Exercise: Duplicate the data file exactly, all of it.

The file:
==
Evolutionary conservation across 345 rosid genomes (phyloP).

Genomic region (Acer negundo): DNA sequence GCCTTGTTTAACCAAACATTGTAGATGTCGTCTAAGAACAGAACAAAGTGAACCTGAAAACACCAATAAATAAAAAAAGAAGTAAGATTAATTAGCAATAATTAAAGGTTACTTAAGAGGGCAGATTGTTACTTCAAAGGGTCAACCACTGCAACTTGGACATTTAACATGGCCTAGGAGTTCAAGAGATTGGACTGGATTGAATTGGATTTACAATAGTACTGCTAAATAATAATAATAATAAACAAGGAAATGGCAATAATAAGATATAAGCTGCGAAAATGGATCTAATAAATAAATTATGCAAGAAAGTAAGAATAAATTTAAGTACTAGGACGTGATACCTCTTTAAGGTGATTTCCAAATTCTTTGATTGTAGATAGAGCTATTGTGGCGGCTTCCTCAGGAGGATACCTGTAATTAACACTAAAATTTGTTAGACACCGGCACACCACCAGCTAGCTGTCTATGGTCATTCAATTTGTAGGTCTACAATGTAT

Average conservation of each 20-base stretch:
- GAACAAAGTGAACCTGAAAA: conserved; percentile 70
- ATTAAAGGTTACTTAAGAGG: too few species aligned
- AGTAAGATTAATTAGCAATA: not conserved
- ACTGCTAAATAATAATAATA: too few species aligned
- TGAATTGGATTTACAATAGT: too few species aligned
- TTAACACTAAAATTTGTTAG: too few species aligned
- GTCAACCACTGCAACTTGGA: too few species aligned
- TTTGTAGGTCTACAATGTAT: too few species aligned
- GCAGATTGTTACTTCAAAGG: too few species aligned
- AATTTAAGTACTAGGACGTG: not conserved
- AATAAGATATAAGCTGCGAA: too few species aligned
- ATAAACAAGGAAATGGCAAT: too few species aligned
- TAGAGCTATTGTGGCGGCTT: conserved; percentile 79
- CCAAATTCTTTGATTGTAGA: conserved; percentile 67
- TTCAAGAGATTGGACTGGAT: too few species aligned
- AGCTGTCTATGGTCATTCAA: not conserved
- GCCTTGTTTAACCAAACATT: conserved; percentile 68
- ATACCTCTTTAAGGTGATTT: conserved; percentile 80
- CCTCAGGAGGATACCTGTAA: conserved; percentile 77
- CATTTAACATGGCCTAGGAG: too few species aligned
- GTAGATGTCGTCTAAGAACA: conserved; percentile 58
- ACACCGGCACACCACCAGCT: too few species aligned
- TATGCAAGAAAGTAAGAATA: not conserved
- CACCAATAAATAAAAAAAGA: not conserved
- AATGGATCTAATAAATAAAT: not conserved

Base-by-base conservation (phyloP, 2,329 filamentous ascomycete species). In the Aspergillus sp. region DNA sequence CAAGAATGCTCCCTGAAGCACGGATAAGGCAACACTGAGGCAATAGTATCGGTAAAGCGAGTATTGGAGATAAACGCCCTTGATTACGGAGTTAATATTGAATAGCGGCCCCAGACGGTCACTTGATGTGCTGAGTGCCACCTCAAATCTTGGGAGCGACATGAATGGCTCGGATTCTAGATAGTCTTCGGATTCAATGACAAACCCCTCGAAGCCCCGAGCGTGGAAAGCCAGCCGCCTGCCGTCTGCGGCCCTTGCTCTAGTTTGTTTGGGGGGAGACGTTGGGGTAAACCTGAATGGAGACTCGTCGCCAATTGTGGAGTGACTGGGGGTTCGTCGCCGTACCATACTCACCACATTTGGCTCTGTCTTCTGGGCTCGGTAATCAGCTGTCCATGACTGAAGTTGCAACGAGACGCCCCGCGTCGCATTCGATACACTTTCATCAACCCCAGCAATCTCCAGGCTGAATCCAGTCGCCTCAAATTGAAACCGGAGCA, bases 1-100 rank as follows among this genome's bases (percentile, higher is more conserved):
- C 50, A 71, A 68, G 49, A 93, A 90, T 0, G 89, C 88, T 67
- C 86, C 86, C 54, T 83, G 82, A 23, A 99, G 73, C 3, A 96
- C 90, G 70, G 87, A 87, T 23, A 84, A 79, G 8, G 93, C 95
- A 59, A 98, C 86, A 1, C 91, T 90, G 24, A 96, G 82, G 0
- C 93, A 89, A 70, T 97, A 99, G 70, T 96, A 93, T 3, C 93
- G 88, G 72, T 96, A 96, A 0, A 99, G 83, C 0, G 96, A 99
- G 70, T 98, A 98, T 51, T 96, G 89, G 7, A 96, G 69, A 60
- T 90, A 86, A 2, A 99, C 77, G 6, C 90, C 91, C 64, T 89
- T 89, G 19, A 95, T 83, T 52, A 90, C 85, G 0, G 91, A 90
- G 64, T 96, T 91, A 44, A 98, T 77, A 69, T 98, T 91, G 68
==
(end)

Evolutionary conservation across 345 rosid genomes (phyloP).

Genomic region (Acer negundo): DNA sequence GCCTTGTTTAACCAAACATTGTAGATGTCGTCTAAGAACAGAACAAAGTGAACCTGAAAACACCAATAAATAAAAAAAGAAGTAAGATTAATTAGCAATAATTAAAGGTTACTTAAGAGGGCAGATTGTTACTTCAAAGGGTCAACCACTGCAACTTGGACATTTAACATGGCCTAGGAGTTCAAGAGATTGGACTGGATTGAATTGGATTTACAATAGTACTGCTAAATAATAATAATAATAAACAAGGAAATGGCAATAATAAGATATAAGCTGCGAAAATGGATCTAATAAATAAATTATGCAAGAAAGTAAGAATAAATTTAAGTACTAGGACGTGATACCTCTTTAAGGTGATTTCCAAATTCTTTGATTGTAGATAGAGCTATTGTGGCGGCTTCCTCAGGAGGATACCTGTAATTAACACTAAAATTTGTTAGACACCGGCACACCACCAGCTAGCTGTCTATGGTCATTCAATTTGTAGGTCTACAATGTAT

Average conservation of each 20-base stretch:
- GAACAAAGTGAACCTGAAAA: conserved; percentile 70
- ATTAAAGGTTACTTAAGAGG: too few species aligned
- AGTAAGATTAATTAGCAATA: not conserved
- ACTGCTAAATAATAATAATA: too few species aligned
- TGAATTGGATTTACAATAGT: too few species aligned
- TTAACACTAAAATTTGTTAG: too few species aligned
- GTCAACCACTGCAACTTGGA: too few species aligned
- TTTGTAGGTCTACAATGTAT: too few species aligned
- GCAGATTGTTACTTCAAAGG: too few species aligned
- AATTTAAGTACTAGGACGTG: not conserved
- AATAAGATATAAGCTGCGAA: too few species aligned
- ATAAACAAGGAAATGGCAAT: too few species aligned
- TAGAGCTATTGTGGCGGCTT: conserved; percentile 79
- CCAAATTCTTTGATTGTAGA: conserved; percentile 67
- TTCAAGAGATTGGACTGGAT: too few species aligned
- AGCTGTCTATGGTCATTCAA: not conserved
- GCCTTGTTTAACCAAACATT: conserved; percentile 68
- ATACCTCTTTAAGGTGATTT: conserved; percentile 80
- CCTCAGGAGGATACCTGTAA: conserved; percentile 77
- CATTTAACATGGCCTAGGAG: too few species aligned
- GTAGATGTCGTCTAAGAACA: conserved; percentile 58
- ACACCGGCACACCACCAGCT: too few species aligned
- TATGCAAGAAAGTAAGAATA: not conserved
- CACCAATAAATAAAAAAAGA: not conserved
- AATGGATCTAATAAATAAAT: not conserved

Base-by-base conservation (phyloP, 2,329 filamentous ascomycete species). In the Aspergillus sp. region DNA sequence CAAGAATGCTCCCTGAAGCACGGATAAGGCAACACTGAGGCAATAGTATCGGTAAAGCGAGTATTGGAGATAAACGCCCTTGATTACGGAGTTAATATTGAATAGCGGCCCCAGACGGTCACTTGATGTGCTGAGTGCCACCTCAAATCTTGGGAGCGACATGAATGGCTCGGATTCTAGATAGTCTTCGGATTCAATGACAAACCCCTCGAAGCCCCGAGCGTGGAAAGCCAGCCGCCTGCCGTCTGCGGCCCTTGCTCTAGTTTGTTTGGGGGGAGACGTTGGGGTAAACCTGAATGGAGACTCGTCGCCAATTGTGGAGTGACTGGGGGTTCGTCGCCGTACCATACTCACCACATTTGGCTCTGTCTTCTGGGCTCGGTAATCAGCTGTCCATGACTGAAGTTGCAACGAGACGCCCCGCGTCGCATTCGATACACTTTCATCAACCCCAGCAATCTCCAGGCTGAATCCAGTCGCCTCAAATTGAAACCGGAGCA, bases 1-100 rank as follows among this genome's bases (percentile, higher is more conserved):
- C 50, A 71, A 68, G 49, A 93, A 90, T 0, G 89, C 88, T 67
- C 86, C 86, C 54, T 83, G 82, A 23, A 99, G 73, C 3, A 96
- C 90, G 70, G 87, A 87, T 23, A 84, A 79, G 8, G 93, C 95
- A 59, A 98, C 86, A 1, C 91, T 90, G 24, A 96, G 82, G 0
- C 93, A 89, A 70, T 97, A 99, G 70, T 96, A 93, T 3, C 93
- G 88, G 72, T 96, A 96, A 0, A 99, G 83, C 0, G 96, A 99
- G 70, T 98, A 98, T 51, T 96, G 89, G 7, A 96, G 69, A 60
- T 90, A 86, A 2, A 99, C 77, G 6, C 90, C 91, C 64, T 89
- T 89, G 19, A 95, T 83, T 52, A 90, C 85, G 0, G 91, A 90
- G 64, T 96, T 91, A 44, A 98, T 77, A 69, T 98, T 91, G 68